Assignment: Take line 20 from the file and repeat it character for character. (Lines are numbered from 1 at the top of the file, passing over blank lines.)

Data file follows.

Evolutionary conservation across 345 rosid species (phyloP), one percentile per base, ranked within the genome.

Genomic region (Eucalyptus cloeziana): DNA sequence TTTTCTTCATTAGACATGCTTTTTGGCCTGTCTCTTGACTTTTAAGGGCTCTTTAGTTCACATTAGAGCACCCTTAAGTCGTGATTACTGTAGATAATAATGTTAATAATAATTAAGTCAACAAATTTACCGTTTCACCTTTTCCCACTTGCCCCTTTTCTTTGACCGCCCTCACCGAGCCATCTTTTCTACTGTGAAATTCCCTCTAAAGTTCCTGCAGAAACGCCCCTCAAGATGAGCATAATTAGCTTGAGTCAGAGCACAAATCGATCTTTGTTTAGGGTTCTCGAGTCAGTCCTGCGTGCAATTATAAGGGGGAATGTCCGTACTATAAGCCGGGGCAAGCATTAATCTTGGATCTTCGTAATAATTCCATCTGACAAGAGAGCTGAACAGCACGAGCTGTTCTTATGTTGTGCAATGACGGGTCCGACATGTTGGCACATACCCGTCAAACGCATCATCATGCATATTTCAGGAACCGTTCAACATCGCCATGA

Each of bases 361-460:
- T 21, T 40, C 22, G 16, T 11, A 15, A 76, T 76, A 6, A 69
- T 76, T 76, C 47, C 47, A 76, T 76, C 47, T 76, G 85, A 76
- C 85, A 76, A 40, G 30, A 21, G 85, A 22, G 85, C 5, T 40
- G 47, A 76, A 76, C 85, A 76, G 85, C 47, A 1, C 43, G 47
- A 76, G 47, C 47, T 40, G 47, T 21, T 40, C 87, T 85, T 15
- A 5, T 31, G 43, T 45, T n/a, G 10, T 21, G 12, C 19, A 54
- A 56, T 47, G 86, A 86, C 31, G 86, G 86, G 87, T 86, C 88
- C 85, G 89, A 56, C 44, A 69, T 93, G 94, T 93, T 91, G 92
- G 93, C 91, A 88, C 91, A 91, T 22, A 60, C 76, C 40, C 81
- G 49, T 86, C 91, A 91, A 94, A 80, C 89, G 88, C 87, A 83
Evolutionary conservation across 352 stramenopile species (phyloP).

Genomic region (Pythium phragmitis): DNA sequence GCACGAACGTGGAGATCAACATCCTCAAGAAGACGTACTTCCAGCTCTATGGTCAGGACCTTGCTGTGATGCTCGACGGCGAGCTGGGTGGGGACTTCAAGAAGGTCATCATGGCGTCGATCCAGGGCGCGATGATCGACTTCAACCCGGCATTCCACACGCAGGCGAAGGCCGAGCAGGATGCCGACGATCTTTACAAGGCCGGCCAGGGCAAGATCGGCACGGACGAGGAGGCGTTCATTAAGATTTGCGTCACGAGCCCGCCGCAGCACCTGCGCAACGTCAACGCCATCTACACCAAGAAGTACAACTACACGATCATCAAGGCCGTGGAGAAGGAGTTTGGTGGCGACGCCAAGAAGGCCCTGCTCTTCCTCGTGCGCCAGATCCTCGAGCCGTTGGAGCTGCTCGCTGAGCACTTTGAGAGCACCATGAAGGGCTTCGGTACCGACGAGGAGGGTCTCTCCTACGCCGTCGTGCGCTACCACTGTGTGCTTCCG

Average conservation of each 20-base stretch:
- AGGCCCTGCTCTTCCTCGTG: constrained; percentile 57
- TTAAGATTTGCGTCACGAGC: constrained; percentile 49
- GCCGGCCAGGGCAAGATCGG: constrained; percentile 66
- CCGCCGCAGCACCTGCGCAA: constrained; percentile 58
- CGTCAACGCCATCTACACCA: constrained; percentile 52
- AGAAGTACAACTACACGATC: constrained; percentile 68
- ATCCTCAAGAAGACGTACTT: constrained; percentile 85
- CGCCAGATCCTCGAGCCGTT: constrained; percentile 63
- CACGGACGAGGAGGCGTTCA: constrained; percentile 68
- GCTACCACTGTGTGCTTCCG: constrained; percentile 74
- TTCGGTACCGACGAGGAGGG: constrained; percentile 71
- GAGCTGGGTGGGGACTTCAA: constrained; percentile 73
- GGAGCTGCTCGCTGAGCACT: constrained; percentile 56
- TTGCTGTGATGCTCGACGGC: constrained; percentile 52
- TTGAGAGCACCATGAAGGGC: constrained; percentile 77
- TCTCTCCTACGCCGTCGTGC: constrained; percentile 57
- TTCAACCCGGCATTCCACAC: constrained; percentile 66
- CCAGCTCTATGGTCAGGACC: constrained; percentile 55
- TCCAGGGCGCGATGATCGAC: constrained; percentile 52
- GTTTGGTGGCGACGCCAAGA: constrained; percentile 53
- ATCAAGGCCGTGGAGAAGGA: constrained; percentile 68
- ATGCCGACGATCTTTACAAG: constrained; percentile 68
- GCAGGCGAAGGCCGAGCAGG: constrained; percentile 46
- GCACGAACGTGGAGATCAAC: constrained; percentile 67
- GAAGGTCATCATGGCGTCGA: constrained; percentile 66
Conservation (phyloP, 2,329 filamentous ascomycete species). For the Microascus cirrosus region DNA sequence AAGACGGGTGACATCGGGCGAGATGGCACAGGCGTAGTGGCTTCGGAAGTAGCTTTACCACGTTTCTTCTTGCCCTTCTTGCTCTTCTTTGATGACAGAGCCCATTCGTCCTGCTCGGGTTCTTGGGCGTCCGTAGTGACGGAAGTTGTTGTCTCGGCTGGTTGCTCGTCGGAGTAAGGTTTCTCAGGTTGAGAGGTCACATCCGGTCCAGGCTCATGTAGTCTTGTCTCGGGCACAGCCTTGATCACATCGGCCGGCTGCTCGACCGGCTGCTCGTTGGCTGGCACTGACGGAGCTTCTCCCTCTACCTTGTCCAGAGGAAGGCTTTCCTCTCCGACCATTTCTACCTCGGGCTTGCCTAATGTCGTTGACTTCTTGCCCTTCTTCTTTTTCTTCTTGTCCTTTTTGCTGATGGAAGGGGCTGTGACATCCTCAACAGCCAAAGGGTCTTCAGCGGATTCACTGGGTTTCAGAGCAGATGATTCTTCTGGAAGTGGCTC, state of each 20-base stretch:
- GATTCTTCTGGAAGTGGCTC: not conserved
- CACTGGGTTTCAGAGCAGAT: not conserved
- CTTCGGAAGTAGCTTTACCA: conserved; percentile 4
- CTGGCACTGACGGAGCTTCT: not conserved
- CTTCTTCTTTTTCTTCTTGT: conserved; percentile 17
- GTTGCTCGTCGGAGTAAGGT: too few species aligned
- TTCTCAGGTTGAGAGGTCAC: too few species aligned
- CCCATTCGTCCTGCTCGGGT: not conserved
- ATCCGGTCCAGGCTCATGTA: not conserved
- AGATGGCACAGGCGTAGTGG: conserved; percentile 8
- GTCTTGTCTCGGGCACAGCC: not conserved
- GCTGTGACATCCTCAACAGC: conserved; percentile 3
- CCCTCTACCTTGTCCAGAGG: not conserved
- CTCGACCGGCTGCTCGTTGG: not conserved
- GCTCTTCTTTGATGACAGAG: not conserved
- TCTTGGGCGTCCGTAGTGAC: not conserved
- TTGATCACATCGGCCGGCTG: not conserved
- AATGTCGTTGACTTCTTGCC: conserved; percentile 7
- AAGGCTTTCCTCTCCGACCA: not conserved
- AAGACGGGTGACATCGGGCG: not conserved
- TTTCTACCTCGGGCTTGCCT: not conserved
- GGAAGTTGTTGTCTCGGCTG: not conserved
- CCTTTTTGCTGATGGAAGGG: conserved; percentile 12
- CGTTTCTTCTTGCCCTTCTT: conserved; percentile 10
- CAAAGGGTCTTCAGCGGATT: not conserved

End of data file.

- CCGCCGCAGCACCTGCGCAA: constrained; percentile 58